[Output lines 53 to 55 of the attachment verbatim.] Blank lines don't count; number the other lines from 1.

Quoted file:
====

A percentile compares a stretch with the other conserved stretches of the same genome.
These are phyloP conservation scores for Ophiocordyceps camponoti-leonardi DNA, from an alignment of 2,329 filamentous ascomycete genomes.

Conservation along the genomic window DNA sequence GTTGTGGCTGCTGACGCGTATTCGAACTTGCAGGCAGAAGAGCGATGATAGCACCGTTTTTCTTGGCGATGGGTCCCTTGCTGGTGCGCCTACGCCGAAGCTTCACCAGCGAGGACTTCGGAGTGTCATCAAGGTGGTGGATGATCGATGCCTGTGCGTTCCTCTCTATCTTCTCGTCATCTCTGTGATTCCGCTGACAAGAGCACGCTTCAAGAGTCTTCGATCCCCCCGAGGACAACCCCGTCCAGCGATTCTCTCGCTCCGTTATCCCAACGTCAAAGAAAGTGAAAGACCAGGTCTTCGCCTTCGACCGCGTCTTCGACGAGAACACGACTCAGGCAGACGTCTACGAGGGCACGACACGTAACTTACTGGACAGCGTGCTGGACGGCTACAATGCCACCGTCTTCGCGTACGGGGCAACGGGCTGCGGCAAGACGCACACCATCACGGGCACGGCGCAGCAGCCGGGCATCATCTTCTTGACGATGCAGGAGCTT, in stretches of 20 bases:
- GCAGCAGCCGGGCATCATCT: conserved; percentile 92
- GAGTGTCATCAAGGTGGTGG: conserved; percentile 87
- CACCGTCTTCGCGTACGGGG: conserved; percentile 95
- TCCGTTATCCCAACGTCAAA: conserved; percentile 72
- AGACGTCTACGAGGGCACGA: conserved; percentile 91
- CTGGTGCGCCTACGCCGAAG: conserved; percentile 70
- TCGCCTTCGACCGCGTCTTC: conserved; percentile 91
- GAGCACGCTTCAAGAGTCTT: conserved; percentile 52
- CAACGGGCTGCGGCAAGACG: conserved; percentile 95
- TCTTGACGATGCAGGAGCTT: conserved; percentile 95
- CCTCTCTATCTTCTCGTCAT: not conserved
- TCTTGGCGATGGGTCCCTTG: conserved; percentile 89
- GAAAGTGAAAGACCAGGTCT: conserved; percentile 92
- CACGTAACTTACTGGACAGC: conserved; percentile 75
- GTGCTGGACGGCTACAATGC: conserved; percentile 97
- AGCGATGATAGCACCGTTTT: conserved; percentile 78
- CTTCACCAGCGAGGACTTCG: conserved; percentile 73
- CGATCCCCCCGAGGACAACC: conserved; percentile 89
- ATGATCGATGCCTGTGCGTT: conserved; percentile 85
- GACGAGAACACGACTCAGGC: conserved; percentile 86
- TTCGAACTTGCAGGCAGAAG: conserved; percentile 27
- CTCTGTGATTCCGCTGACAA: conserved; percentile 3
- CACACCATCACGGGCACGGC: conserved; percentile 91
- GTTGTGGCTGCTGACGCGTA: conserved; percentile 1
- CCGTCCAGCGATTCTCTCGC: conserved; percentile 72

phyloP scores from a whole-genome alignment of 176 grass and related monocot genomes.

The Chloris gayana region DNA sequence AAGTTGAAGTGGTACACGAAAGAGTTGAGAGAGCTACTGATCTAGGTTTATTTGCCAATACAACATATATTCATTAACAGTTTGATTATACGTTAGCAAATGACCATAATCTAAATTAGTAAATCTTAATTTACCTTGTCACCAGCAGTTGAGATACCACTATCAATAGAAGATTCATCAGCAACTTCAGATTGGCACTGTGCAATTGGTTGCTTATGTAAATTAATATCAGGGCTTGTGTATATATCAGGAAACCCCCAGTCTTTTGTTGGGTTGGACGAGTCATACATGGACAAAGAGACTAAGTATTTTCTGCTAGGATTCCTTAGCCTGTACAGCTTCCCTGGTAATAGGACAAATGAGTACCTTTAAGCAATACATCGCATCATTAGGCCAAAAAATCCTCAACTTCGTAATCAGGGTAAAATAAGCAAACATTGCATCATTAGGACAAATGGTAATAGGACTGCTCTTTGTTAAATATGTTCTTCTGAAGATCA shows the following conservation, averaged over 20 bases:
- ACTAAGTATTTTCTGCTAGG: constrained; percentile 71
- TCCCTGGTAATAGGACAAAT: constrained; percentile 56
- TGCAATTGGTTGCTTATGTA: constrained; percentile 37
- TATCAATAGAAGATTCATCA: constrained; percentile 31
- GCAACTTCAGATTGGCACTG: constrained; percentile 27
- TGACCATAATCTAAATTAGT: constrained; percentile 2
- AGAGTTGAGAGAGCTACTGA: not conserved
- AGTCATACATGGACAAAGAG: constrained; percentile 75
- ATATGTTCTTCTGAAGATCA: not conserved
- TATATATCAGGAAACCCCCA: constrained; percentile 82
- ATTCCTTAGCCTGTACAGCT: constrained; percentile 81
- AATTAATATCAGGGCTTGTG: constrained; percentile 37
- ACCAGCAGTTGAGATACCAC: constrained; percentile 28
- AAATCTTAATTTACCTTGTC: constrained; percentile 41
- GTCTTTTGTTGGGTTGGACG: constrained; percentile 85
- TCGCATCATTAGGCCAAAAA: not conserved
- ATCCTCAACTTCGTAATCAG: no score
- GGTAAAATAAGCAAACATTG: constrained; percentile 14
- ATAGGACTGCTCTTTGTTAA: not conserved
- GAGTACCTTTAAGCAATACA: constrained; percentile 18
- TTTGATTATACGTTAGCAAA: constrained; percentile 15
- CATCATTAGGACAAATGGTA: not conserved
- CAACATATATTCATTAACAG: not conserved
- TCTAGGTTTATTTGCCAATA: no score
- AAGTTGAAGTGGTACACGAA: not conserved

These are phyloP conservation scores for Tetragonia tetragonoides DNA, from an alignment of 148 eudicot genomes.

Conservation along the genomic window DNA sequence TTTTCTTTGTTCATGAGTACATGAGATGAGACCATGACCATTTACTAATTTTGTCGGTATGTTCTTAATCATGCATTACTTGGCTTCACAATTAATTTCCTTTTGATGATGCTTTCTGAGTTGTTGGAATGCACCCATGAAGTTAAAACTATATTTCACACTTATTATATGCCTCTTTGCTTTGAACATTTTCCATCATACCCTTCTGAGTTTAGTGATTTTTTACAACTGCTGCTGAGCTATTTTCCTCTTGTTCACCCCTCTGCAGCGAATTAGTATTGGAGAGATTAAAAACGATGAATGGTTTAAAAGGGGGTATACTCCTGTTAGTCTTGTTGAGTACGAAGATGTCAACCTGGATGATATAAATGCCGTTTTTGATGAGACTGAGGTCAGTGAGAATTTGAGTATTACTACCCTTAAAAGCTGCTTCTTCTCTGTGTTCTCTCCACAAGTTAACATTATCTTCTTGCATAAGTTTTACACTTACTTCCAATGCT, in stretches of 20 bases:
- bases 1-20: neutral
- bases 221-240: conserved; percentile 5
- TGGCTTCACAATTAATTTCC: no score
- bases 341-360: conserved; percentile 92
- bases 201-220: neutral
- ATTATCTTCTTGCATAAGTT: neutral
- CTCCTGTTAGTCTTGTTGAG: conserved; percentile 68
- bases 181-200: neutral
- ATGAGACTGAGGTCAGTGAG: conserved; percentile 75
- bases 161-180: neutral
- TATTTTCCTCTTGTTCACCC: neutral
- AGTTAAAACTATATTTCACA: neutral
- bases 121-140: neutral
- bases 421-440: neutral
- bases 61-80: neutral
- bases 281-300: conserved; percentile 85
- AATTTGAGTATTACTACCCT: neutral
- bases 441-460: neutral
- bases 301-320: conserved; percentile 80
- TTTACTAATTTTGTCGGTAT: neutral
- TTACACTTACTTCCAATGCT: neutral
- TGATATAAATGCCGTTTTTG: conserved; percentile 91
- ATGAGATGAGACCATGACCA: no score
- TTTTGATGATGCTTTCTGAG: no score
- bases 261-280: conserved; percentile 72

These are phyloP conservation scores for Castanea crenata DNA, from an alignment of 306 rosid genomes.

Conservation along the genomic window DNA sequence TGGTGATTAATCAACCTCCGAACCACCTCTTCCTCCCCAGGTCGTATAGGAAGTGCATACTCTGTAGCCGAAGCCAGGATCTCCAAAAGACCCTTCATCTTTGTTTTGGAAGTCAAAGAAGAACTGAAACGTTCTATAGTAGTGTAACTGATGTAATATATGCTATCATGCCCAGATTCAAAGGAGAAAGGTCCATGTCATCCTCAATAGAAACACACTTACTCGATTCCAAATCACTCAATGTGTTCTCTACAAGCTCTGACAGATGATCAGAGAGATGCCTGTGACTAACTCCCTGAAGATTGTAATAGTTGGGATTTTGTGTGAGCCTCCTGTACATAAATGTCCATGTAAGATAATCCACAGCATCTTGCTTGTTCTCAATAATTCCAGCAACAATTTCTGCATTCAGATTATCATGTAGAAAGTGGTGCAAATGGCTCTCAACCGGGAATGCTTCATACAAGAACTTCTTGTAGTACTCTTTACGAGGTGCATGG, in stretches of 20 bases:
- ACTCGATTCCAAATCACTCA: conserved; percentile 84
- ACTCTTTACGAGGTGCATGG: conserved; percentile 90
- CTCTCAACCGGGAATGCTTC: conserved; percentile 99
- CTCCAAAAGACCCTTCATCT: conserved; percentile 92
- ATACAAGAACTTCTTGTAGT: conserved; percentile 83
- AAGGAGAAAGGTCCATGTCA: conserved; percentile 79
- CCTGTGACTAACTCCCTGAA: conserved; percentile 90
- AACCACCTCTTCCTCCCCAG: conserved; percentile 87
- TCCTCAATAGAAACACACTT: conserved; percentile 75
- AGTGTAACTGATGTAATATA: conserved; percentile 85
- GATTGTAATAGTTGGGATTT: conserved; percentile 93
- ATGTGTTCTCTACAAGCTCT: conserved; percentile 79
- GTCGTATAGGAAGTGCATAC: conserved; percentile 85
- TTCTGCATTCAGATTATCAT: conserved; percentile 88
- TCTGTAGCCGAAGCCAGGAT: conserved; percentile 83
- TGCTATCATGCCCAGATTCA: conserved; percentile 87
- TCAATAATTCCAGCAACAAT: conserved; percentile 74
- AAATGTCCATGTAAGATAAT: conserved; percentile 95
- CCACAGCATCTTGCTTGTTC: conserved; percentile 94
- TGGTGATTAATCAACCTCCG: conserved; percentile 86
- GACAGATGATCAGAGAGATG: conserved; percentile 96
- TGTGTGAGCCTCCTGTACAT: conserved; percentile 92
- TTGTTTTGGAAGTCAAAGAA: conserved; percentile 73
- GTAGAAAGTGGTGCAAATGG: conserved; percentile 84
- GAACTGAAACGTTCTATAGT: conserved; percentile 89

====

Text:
- CAACATATATTCATTAACAG: not conserved
- TCTAGGTTTATTTGCCAATA: no score
- AAGTTGAAGTGGTACACGAA: not conserved